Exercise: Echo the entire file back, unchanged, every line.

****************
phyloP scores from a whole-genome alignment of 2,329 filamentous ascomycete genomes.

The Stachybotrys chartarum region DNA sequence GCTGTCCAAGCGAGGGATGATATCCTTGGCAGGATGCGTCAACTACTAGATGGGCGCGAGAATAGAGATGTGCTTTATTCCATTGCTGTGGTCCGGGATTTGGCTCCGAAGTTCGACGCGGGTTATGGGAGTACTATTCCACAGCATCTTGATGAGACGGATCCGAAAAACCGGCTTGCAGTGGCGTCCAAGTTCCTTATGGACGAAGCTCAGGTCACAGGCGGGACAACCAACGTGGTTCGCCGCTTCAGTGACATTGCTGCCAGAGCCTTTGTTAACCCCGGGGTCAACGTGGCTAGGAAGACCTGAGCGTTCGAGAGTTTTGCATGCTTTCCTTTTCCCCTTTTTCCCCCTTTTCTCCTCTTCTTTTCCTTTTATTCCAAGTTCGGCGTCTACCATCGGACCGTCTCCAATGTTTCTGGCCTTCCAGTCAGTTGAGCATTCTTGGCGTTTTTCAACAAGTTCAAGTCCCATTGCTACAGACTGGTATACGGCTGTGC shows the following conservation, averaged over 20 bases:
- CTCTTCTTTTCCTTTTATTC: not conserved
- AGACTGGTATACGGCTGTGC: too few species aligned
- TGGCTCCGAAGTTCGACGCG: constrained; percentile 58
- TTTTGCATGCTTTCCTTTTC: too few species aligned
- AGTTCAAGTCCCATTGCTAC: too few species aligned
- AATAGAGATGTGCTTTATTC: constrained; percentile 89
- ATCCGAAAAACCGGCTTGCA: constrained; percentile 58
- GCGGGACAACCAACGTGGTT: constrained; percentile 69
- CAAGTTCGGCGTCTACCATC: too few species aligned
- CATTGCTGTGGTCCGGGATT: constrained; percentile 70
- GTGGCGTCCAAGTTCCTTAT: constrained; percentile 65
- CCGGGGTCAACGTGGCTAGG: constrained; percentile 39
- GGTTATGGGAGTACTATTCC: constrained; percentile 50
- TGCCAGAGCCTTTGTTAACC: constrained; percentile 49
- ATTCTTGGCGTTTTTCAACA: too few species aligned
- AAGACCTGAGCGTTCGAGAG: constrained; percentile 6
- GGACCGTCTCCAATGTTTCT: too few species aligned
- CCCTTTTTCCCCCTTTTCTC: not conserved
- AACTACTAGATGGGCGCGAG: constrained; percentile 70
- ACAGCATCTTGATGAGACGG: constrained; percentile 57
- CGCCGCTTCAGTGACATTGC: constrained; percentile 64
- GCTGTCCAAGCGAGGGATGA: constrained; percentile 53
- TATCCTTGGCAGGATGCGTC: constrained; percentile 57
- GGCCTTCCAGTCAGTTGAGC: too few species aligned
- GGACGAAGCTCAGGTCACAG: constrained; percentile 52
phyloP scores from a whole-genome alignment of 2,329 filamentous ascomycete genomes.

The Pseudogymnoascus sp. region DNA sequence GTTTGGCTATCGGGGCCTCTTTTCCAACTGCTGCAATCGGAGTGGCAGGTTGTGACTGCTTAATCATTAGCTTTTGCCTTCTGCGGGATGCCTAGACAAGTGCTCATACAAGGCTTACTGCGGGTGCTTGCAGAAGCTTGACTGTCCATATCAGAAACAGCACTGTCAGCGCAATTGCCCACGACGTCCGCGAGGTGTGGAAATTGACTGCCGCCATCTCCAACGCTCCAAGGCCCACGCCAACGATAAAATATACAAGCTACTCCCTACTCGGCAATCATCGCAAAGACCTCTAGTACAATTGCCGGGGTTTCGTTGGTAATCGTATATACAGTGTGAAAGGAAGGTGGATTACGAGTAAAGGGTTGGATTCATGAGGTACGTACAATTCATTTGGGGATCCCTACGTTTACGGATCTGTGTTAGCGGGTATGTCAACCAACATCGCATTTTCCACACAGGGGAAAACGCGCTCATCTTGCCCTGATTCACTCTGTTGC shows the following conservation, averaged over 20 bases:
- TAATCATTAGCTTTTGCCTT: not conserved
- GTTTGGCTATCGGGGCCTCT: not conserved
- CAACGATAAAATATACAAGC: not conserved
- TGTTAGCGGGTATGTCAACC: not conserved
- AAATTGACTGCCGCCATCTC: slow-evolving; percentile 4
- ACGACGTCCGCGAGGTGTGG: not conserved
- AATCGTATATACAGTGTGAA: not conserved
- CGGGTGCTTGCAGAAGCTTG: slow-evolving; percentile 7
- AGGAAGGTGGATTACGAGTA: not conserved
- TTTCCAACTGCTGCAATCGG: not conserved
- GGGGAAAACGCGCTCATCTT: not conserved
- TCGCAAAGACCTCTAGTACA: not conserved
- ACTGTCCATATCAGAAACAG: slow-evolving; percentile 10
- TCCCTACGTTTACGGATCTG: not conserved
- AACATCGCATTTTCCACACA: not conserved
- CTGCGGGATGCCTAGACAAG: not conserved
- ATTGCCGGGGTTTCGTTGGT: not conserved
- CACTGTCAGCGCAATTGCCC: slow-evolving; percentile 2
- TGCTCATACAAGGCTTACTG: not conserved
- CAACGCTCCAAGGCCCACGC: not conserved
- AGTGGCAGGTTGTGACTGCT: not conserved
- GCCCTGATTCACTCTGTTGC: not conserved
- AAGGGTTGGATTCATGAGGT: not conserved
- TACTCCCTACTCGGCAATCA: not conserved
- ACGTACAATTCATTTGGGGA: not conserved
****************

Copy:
phyloP scores from a whole-genome alignment of 2,329 filamentous ascomycete genomes.

The Stachybotrys chartarum region DNA sequence GCTGTCCAAGCGAGGGATGATATCCTTGGCAGGATGCGTCAACTACTAGATGGGCGCGAGAATAGAGATGTGCTTTATTCCATTGCTGTGGTCCGGGATTTGGCTCCGAAGTTCGACGCGGGTTATGGGAGTACTATTCCACAGCATCTTGATGAGACGGATCCGAAAAACCGGCTTGCAGTGGCGTCCAAGTTCCTTATGGACGAAGCTCAGGTCACAGGCGGGACAACCAACGTGGTTCGCCGCTTCAGTGACATTGCTGCCAGAGCCTTTGTTAACCCCGGGGTCAACGTGGCTAGGAAGACCTGAGCGTTCGAGAGTTTTGCATGCTTTCCTTTTCCCCTTTTTCCCCCTTTTCTCCTCTTCTTTTCCTTTTATTCCAAGTTCGGCGTCTACCATCGGACCGTCTCCAATGTTTCTGGCCTTCCAGTCAGTTGAGCATTCTTGGCGTTTTTCAACAAGTTCAAGTCCCATTGCTACAGACTGGTATACGGCTGTGC shows the following conservation, averaged over 20 bases:
- CTCTTCTTTTCCTTTTATTC: not conserved
- AGACTGGTATACGGCTGTGC: too few species aligned
- TGGCTCCGAAGTTCGACGCG: constrained; percentile 58
- TTTTGCATGCTTTCCTTTTC: too few species aligned
- AGTTCAAGTCCCATTGCTAC: too few species aligned
- AATAGAGATGTGCTTTATTC: constrained; percentile 89
- ATCCGAAAAACCGGCTTGCA: constrained; percentile 58
- GCGGGACAACCAACGTGGTT: constrained; percentile 69
- CAAGTTCGGCGTCTACCATC: too few species aligned
- CATTGCTGTGGTCCGGGATT: constrained; percentile 70
- GTGGCGTCCAAGTTCCTTAT: constrained; percentile 65
- CCGGGGTCAACGTGGCTAGG: constrained; percentile 39
- GGTTATGGGAGTACTATTCC: constrained; percentile 50
- TGCCAGAGCCTTTGTTAACC: constrained; percentile 49
- ATTCTTGGCGTTTTTCAACA: too few species aligned
- AAGACCTGAGCGTTCGAGAG: constrained; percentile 6
- GGACCGTCTCCAATGTTTCT: too few species aligned
- CCCTTTTTCCCCCTTTTCTC: not conserved
- AACTACTAGATGGGCGCGAG: constrained; percentile 70
- ACAGCATCTTGATGAGACGG: constrained; percentile 57
- CGCCGCTTCAGTGACATTGC: constrained; percentile 64
- GCTGTCCAAGCGAGGGATGA: constrained; percentile 53
- TATCCTTGGCAGGATGCGTC: constrained; percentile 57
- GGCCTTCCAGTCAGTTGAGC: too few species aligned
- GGACGAAGCTCAGGTCACAG: constrained; percentile 52
phyloP scores from a whole-genome alignment of 2,329 filamentous ascomycete genomes.

The Pseudogymnoascus sp. region DNA sequence GTTTGGCTATCGGGGCCTCTTTTCCAACTGCTGCAATCGGAGTGGCAGGTTGTGACTGCTTAATCATTAGCTTTTGCCTTCTGCGGGATGCCTAGACAAGTGCTCATACAAGGCTTACTGCGGGTGCTTGCAGAAGCTTGACTGTCCATATCAGAAACAGCACTGTCAGCGCAATTGCCCACGACGTCCGCGAGGTGTGGAAATTGACTGCCGCCATCTCCAACGCTCCAAGGCCCACGCCAACGATAAAATATACAAGCTACTCCCTACTCGGCAATCATCGCAAAGACCTCTAGTACAATTGCCGGGGTTTCGTTGGTAATCGTATATACAGTGTGAAAGGAAGGTGGATTACGAGTAAAGGGTTGGATTCATGAGGTACGTACAATTCATTTGGGGATCCCTACGTTTACGGATCTGTGTTAGCGGGTATGTCAACCAACATCGCATTTTCCACACAGGGGAAAACGCGCTCATCTTGCCCTGATTCACTCTGTTGC shows the following conservation, averaged over 20 bases:
- TAATCATTAGCTTTTGCCTT: not conserved
- GTTTGGCTATCGGGGCCTCT: not conserved
- CAACGATAAAATATACAAGC: not conserved
- TGTTAGCGGGTATGTCAACC: not conserved
- AAATTGACTGCCGCCATCTC: slow-evolving; percentile 4
- ACGACGTCCGCGAGGTGTGG: not conserved
- AATCGTATATACAGTGTGAA: not conserved
- CGGGTGCTTGCAGAAGCTTG: slow-evolving; percentile 7
- AGGAAGGTGGATTACGAGTA: not conserved
- TTTCCAACTGCTGCAATCGG: not conserved
- GGGGAAAACGCGCTCATCTT: not conserved
- TCGCAAAGACCTCTAGTACA: not conserved
- ACTGTCCATATCAGAAACAG: slow-evolving; percentile 10
- TCCCTACGTTTACGGATCTG: not conserved
- AACATCGCATTTTCCACACA: not conserved
- CTGCGGGATGCCTAGACAAG: not conserved
- ATTGCCGGGGTTTCGTTGGT: not conserved
- CACTGTCAGCGCAATTGCCC: slow-evolving; percentile 2
- TGCTCATACAAGGCTTACTG: not conserved
- CAACGCTCCAAGGCCCACGC: not conserved
- AGTGGCAGGTTGTGACTGCT: not conserved
- GCCCTGATTCACTCTGTTGC: not conserved
- AAGGGTTGGATTCATGAGGT: not conserved
- TACTCCCTACTCGGCAATCA: not conserved
- ACGTACAATTCATTTGGGGA: not conserved